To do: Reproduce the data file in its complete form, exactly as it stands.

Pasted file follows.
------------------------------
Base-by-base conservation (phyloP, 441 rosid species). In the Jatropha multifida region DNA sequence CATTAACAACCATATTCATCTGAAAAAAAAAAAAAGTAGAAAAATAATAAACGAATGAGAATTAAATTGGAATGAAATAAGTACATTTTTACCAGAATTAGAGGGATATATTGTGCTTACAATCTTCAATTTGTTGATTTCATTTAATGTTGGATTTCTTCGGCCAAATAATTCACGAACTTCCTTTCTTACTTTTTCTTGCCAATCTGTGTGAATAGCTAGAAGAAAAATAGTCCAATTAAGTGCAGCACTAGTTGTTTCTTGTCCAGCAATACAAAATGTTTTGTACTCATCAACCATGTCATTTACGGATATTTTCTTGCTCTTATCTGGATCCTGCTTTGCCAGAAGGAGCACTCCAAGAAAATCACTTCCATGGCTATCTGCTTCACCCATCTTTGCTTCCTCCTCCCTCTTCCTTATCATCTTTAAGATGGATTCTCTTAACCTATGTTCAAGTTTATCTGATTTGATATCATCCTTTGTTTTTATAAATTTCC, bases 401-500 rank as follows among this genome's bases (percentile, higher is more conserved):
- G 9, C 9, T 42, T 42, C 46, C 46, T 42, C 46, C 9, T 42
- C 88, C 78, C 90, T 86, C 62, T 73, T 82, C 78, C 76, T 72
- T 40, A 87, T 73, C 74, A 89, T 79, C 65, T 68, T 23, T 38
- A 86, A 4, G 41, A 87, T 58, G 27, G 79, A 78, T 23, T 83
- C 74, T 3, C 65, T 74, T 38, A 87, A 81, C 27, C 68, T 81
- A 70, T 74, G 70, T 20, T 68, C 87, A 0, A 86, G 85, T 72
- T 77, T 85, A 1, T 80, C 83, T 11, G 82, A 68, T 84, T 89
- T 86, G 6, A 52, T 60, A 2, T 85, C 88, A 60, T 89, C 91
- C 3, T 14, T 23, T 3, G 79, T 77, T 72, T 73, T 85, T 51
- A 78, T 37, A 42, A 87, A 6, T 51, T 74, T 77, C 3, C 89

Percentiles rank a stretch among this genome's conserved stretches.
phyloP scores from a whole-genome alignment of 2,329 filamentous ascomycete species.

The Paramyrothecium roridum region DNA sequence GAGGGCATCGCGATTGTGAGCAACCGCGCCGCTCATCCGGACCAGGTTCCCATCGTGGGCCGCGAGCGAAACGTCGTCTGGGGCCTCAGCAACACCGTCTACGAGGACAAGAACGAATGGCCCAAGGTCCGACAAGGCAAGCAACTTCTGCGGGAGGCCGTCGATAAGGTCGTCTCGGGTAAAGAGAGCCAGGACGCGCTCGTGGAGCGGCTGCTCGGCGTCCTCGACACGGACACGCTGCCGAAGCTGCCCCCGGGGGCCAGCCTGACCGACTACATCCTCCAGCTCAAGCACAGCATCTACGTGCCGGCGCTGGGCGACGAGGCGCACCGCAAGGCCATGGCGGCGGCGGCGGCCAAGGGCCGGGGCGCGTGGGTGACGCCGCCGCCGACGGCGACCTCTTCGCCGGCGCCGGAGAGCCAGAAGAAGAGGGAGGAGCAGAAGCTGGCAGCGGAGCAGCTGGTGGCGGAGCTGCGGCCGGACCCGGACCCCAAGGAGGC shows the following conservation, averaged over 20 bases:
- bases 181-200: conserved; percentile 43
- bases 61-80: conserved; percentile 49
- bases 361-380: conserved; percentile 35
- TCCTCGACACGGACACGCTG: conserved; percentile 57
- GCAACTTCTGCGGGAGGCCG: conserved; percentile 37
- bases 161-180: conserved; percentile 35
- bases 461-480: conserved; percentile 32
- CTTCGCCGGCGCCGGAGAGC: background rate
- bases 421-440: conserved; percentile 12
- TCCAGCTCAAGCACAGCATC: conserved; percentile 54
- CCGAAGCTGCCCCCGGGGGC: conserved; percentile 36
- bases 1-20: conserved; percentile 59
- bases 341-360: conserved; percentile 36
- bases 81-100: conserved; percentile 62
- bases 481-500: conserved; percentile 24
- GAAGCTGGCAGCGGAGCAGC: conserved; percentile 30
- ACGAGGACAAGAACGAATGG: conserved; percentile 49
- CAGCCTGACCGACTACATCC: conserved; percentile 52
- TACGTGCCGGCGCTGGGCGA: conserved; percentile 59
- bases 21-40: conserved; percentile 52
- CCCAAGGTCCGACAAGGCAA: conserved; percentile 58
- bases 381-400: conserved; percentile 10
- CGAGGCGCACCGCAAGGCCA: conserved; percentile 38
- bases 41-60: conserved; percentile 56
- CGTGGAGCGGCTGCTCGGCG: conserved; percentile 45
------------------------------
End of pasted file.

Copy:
Base-by-base conservation (phyloP, 441 rosid species). In the Jatropha multifida region DNA sequence CATTAACAACCATATTCATCTGAAAAAAAAAAAAAGTAGAAAAATAATAAACGAATGAGAATTAAATTGGAATGAAATAAGTACATTTTTACCAGAATTAGAGGGATATATTGTGCTTACAATCTTCAATTTGTTGATTTCATTTAATGTTGGATTTCTTCGGCCAAATAATTCACGAACTTCCTTTCTTACTTTTTCTTGCCAATCTGTGTGAATAGCTAGAAGAAAAATAGTCCAATTAAGTGCAGCACTAGTTGTTTCTTGTCCAGCAATACAAAATGTTTTGTACTCATCAACCATGTCATTTACGGATATTTTCTTGCTCTTATCTGGATCCTGCTTTGCCAGAAGGAGCACTCCAAGAAAATCACTTCCATGGCTATCTGCTTCACCCATCTTTGCTTCCTCCTCCCTCTTCCTTATCATCTTTAAGATGGATTCTCTTAACCTATGTTCAAGTTTATCTGATTTGATATCATCCTTTGTTTTTATAAATTTCC, bases 401-500 rank as follows among this genome's bases (percentile, higher is more conserved):
- G 9, C 9, T 42, T 42, C 46, C 46, T 42, C 46, C 9, T 42
- C 88, C 78, C 90, T 86, C 62, T 73, T 82, C 78, C 76, T 72
- T 40, A 87, T 73, C 74, A 89, T 79, C 65, T 68, T 23, T 38
- A 86, A 4, G 41, A 87, T 58, G 27, G 79, A 78, T 23, T 83
- C 74, T 3, C 65, T 74, T 38, A 87, A 81, C 27, C 68, T 81
- A 70, T 74, G 70, T 20, T 68, C 87, A 0, A 86, G 85, T 72
- T 77, T 85, A 1, T 80, C 83, T 11, G 82, A 68, T 84, T 89
- T 86, G 6, A 52, T 60, A 2, T 85, C 88, A 60, T 89, C 91
- C 3, T 14, T 23, T 3, G 79, T 77, T 72, T 73, T 85, T 51
- A 78, T 37, A 42, A 87, A 6, T 51, T 74, T 77, C 3, C 89

Percentiles rank a stretch among this genome's conserved stretches.
phyloP scores from a whole-genome alignment of 2,329 filamentous ascomycete species.

The Paramyrothecium roridum region DNA sequence GAGGGCATCGCGATTGTGAGCAACCGCGCCGCTCATCCGGACCAGGTTCCCATCGTGGGCCGCGAGCGAAACGTCGTCTGGGGCCTCAGCAACACCGTCTACGAGGACAAGAACGAATGGCCCAAGGTCCGACAAGGCAAGCAACTTCTGCGGGAGGCCGTCGATAAGGTCGTCTCGGGTAAAGAGAGCCAGGACGCGCTCGTGGAGCGGCTGCTCGGCGTCCTCGACACGGACACGCTGCCGAAGCTGCCCCCGGGGGCCAGCCTGACCGACTACATCCTCCAGCTCAAGCACAGCATCTACGTGCCGGCGCTGGGCGACGAGGCGCACCGCAAGGCCATGGCGGCGGCGGCGGCCAAGGGCCGGGGCGCGTGGGTGACGCCGCCGCCGACGGCGACCTCTTCGCCGGCGCCGGAGAGCCAGAAGAAGAGGGAGGAGCAGAAGCTGGCAGCGGAGCAGCTGGTGGCGGAGCTGCGGCCGGACCCGGACCCCAAGGAGGC shows the following conservation, averaged over 20 bases:
- bases 181-200: conserved; percentile 43
- bases 61-80: conserved; percentile 49
- bases 361-380: conserved; percentile 35
- TCCTCGACACGGACACGCTG: conserved; percentile 57
- GCAACTTCTGCGGGAGGCCG: conserved; percentile 37
- bases 161-180: conserved; percentile 35
- bases 461-480: conserved; percentile 32
- CTTCGCCGGCGCCGGAGAGC: background rate
- bases 421-440: conserved; percentile 12
- TCCAGCTCAAGCACAGCATC: conserved; percentile 54
- CCGAAGCTGCCCCCGGGGGC: conserved; percentile 36
- bases 1-20: conserved; percentile 59
- bases 341-360: conserved; percentile 36
- bases 81-100: conserved; percentile 62
- bases 481-500: conserved; percentile 24
- GAAGCTGGCAGCGGAGCAGC: conserved; percentile 30
- ACGAGGACAAGAACGAATGG: conserved; percentile 49
- CAGCCTGACCGACTACATCC: conserved; percentile 52
- TACGTGCCGGCGCTGGGCGA: conserved; percentile 59
- bases 21-40: conserved; percentile 52
- CCCAAGGTCCGACAAGGCAA: conserved; percentile 58
- bases 381-400: conserved; percentile 10
- CGAGGCGCACCGCAAGGCCA: conserved; percentile 38
- bases 41-60: conserved; percentile 56
- CGTGGAGCGGCTGCTCGGCG: conserved; percentile 45